We have come across a very interesting article written byÂ Bruce RobinsonÂ highlighting the important leap forward of modern medicine in the 19th century.
I hope you find the article as interesting as we did!
The effect of urbanisation
It may be harsh to say so, but to the modern eye medical practice in the early 1800s looks pretty medieval. Harsh, because the 17th century had seen important breakthroughs in the fields of pathology, obstetrics and vaccination that would be built upon in the next century.
The foundations were laid, but there was more to be done. Medicine in 1800 was a scary combination of chance and quackery that Blackadder would have found familiar. Macbeth-like medicines were overwhelmingly botanical, with preparations of mercury, arsenic, iron and phosphorous also popular. Doctors might recommend a ‘change of air’ along with vomiting and laxatives and those old favourites, bleeding or leeches. The power of prayer was regularly used. All in all, not ideal. Yet a century later medicine would be available in a form easily recognisable to anybody today: hospitals, stethoscopes, white coats and x-rays. What happened?
Two things. Together, cities and science forced real progress in both prevention and cure. The Industrial Revolution was in full flow, and the invention of the steam engine meant that factories could go anywhere, not just near natural power sources. They went to the towns and cities. At a time when Britain’s population was increasing rapidly (from six million in 1750 to nine million 50 years later), cities were expanding even faster as now redundant farmworkers migrated to the nearest town to find work. Preston grew sixfold between 1801 and 1851, Bradford and Glasgow eightfold. They were not alone.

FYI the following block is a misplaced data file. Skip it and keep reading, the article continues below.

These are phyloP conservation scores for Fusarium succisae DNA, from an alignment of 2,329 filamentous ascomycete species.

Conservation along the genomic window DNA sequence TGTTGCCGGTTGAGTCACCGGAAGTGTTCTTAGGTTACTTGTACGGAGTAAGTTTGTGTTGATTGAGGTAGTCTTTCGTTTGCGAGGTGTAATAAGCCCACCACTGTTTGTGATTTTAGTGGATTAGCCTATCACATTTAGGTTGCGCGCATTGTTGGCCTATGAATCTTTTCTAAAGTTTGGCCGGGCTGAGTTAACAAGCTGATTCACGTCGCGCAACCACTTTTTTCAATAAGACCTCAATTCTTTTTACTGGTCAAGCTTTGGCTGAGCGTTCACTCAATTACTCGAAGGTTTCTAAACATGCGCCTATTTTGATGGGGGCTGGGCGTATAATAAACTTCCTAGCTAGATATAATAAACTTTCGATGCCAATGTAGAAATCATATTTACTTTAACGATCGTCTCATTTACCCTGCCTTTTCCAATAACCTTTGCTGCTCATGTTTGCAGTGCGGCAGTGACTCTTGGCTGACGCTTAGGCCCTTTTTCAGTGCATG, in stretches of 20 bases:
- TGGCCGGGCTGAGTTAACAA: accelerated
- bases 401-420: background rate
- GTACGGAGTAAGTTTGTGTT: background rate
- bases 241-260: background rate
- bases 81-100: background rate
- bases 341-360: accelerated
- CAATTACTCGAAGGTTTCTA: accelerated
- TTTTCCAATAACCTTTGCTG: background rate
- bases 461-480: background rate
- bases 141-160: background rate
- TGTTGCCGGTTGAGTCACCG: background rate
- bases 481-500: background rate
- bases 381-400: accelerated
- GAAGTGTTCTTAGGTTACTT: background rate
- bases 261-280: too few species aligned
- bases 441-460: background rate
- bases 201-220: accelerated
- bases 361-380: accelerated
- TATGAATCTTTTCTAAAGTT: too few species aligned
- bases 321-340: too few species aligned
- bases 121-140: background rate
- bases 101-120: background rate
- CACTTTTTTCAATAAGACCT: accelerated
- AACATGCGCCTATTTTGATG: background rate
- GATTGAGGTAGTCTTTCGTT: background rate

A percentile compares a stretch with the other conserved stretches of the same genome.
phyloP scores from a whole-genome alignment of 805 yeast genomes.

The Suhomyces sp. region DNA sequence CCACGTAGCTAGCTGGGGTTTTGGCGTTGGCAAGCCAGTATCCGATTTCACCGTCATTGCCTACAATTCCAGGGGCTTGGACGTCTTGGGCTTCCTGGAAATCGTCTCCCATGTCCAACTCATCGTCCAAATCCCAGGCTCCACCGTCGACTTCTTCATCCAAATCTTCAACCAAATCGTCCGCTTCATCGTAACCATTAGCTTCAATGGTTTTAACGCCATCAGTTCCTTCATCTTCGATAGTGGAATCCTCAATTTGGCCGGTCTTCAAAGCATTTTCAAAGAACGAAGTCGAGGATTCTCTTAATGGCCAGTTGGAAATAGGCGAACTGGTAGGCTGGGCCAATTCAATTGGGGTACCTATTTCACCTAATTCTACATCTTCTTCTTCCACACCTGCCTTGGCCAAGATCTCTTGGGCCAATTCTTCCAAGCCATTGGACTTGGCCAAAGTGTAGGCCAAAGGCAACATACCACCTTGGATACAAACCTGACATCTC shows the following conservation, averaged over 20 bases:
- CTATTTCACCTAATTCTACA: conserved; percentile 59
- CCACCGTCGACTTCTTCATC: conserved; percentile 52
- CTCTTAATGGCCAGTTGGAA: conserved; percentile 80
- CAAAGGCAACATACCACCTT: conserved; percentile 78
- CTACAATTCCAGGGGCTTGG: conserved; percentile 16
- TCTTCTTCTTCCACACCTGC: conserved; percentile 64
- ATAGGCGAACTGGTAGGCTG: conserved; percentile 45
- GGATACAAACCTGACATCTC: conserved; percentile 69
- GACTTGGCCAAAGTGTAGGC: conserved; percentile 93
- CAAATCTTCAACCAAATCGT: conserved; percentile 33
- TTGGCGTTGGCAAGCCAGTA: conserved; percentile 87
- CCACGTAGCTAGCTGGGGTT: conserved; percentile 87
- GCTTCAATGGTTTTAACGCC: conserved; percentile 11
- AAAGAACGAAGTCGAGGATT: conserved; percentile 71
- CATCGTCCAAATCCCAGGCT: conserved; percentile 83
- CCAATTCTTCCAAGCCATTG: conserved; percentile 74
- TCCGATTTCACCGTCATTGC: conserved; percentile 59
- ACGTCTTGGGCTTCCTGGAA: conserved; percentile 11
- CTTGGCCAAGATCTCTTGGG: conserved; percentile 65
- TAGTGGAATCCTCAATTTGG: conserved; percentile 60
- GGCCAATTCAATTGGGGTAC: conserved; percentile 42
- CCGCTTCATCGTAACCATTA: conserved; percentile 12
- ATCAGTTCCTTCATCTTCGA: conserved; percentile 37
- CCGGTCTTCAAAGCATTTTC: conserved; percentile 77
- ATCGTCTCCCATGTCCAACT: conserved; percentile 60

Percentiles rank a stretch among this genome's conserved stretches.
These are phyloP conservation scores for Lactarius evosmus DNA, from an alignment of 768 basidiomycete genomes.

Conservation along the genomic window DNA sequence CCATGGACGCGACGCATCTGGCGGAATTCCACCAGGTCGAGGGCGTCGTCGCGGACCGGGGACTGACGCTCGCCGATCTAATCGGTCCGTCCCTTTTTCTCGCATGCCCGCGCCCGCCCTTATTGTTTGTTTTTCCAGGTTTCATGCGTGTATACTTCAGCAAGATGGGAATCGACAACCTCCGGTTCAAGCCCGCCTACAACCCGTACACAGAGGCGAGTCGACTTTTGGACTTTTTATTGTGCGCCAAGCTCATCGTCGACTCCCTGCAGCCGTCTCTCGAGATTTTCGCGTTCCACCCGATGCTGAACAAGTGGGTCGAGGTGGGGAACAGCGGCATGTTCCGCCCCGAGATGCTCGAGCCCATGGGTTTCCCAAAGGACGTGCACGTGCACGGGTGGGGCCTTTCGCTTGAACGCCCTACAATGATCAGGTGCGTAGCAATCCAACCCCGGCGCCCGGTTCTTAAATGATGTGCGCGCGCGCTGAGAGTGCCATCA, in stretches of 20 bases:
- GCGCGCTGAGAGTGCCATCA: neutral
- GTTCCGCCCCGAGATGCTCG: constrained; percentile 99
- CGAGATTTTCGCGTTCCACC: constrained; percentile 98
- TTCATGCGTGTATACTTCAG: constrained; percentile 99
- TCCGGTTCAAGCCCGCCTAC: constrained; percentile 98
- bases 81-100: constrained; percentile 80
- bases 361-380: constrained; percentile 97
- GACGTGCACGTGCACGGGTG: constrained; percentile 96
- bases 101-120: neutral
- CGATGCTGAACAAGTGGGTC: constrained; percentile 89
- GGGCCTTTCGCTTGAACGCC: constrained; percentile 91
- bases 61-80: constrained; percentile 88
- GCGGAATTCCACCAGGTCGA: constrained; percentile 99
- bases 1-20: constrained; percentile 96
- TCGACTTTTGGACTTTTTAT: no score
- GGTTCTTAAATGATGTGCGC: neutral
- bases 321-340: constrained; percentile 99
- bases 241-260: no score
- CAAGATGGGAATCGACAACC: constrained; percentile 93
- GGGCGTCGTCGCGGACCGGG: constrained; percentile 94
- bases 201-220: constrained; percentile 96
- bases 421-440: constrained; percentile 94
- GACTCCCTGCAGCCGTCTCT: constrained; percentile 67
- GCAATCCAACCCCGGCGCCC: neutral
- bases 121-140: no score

This growth had enormous consequences. Death rates were high, and far worse in cities than in the countryside. Smallpox, typhus and tuberculosis were endemic, and cholera alarmingly epidemic. Overcrowding combined with poor sanitation and often grinding poverty to leave many people vulnerable to the latest outbreak of anything nasty. Luckily, the Victorians loved statistics, and these validated the emotive prose of Dickens, Gaskell and Engels. In 1832 Parliament agreed to an official inquiry into the operation of the Poor Laws. Sir Edwin Chadwick was energetic in establishing the links between poverty and disease, and the enquiry resulted in new Poor Laws in 1834. Yet these did not go far enough and continued work resulted in the Public Health Act of 1848, which set up local health boards, investigated sanitary conditions nationwide, and established a General Board of Health.